A New Story at The Old Course
St. Andrews, Scotland—This year’s Open Championship at the famed Old Course at St. Andrews showed a clear new direction for golf on several fronts. With the completion of this year’s third major championship the scene will shift back to America in August for the PGA Championship at Whistling Straits. So what was learned?
Zach Johnson showed skills in the short game still matter a great deal. In winning his second major event, Johnson excelled in all areas of the short game—most notably for solid putting in making a slew of key putts when many had simply dismissed his chances with the start of the final round. In sum, while power provides an eye-appeal it’s attention to the details where scoring counts the most that still matters when earning a major title.
Dustin Johnson displayed vintage play over the first 36-holes by achieving a one-stroke lead at the halfway point. It appeared that the lanky and talented Johnson would finally show his prowess and overcome the poor finish at last month’s U.S. Open. Unlike his concluding play at Chambers Bay, Johnson simply melted down over the final half of the event—shooting a woeful 150 for the last two rounds. Johnson has shown the capacity to bounce back but Dustin needs to finally get the heavier and heavier monkey that’s been on his back for quite some time. The next major—the PGA Championship—will be at Whistling Straits and could provide the ultimate venue to show what he’s truly capable in doing. However, the memories of what happened to him there when the PGA was last there in 2010 when he inadvertently grounded his club in a bunker on the 72nd hole will still need to be pushed aside.
Jordan Spieth came up short on his Grand Slam quest but credit the Texan for gamely hanging in during Monday’s rainy and at times windy final day. Spieth made a longish putt at the 16th hole and it appeared that a par-birdie finish would snare The Claret Jug for him. Unfortunately, Jordan bogies the devilish Road Hole—missing a 9-foot par putt—and then played the final hole in a un-Spieth-like manner when his wedge approach spun off the front portion of the green and leaving him a most improbable birdie putt through the Valley of Sin. Jordan did not continue the Grand Slam quest, but he most certainly proved the point that he will be a force for the remainder of this year and for the foreseeable future.
Jason Day once again figured in the storyline on a final round in a major championship. The main thing that remained the same—he once again let a golden opportunity slip from his fingers in winning his first major event. Day did not play poorly but was unable to seize the moment. At the final hole, his wedge finished 30 feet from the hole and his putt was not good enough to be included in the playoff with Zach Johnson and Louis Oosthuizen. Day’s moment may indeed come but one can only wonder if the several near misses in other major events is building scar tissue that may hamper his desire to finally carry home the ultimate spoils of victory.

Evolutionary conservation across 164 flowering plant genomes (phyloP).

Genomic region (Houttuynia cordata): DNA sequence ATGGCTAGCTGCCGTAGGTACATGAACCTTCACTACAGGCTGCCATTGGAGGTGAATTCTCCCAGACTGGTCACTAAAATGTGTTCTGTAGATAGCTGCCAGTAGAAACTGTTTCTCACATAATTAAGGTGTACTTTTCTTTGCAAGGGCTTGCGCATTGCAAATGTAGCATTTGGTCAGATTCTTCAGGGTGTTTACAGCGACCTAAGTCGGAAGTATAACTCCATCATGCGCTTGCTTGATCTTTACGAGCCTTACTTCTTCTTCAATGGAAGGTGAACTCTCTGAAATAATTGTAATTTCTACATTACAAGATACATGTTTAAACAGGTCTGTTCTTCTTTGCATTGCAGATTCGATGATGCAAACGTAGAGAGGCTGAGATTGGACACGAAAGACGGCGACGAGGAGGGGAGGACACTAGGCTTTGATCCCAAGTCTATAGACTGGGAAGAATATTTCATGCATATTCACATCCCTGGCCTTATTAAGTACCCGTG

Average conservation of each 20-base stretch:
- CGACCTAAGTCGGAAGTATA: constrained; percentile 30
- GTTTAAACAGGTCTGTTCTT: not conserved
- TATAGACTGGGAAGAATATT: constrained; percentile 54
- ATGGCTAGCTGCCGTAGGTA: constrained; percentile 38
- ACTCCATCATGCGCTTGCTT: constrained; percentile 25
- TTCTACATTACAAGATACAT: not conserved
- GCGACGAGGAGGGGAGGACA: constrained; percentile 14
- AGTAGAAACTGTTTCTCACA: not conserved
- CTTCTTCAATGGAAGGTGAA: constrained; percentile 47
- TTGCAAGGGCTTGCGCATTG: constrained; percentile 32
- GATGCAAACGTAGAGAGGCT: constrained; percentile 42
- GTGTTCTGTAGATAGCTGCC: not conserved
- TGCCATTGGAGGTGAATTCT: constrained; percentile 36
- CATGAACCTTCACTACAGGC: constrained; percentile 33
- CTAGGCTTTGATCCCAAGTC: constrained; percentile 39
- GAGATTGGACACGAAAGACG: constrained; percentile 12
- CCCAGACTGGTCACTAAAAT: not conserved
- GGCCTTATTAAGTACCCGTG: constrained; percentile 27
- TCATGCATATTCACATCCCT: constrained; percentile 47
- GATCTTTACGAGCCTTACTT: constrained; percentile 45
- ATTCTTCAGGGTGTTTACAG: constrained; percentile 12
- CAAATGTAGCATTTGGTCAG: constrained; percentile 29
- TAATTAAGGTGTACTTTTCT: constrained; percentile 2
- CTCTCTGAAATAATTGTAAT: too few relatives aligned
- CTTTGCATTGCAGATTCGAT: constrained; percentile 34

The rise of amateur players deep into the championship was quite refreshing and a clear sign of what is happening throughout the golf tournament scene. Amateurs have been well-prepared for the key events through earlier coaching, quality competition and a desire to break through the pack. Irishman Paul Dunne was the first amateur in 88 years to be in the lead heading into the final round. Although he faded on the final day with a 78, his play prior to the point was of a high level. The low amateur honors went to Jordan Niebrugge who finished in the top ten—the first amateur to do so since Chris Woods in 2008 at Royal Birkdale. The Oklahoma State player who is a rising senior played strongly deep into the final round—concluding with a two-under-par 70 and a tie for 6th. A likely Walker Cup spot is likely headed Niebrugge’s way. Ollie Schniederjans of Georgia Tech concluded his play with a final round 67 and a tie for 12th. He will be turning pro and will compete in the Canadian Open.
No hole in golf is more rightly celebrated and feared than The Road Hole—the 17th at The Old Course. As all the players were making their way when playing Monday’s final round, the focus on how they would fare on the most demanding of holes was center stage. The demands of the tee shot were only part of the issue. The approach had to be played with utter precision, making sure the ball would finish in just the right location by avoiding the menacing frontal bunker and the lurking road and stone wall sitting within easy reach for any approach shot with too much pace. There’s little question the hole is quirk golf to the max, but it works with its placement as the ultimate penultimate hole and that it’s involvement has been a central tenet of what makes links golf so appetizing. The Road Hole routinely plays in the 4.6 to 4.7 stroke average and the concept of birdies made there is indeed most fleeting. Surviving and moving to the final hole was on everyone’s mind—only a few were able to accomplish that feat.
M. James Ward, a member of Golf Writer’s Association of America (GWAA) and past member of Met Golf Writer’s Association (MGWA), has reported on golf’s grandest events since 1980 in a variety of forums.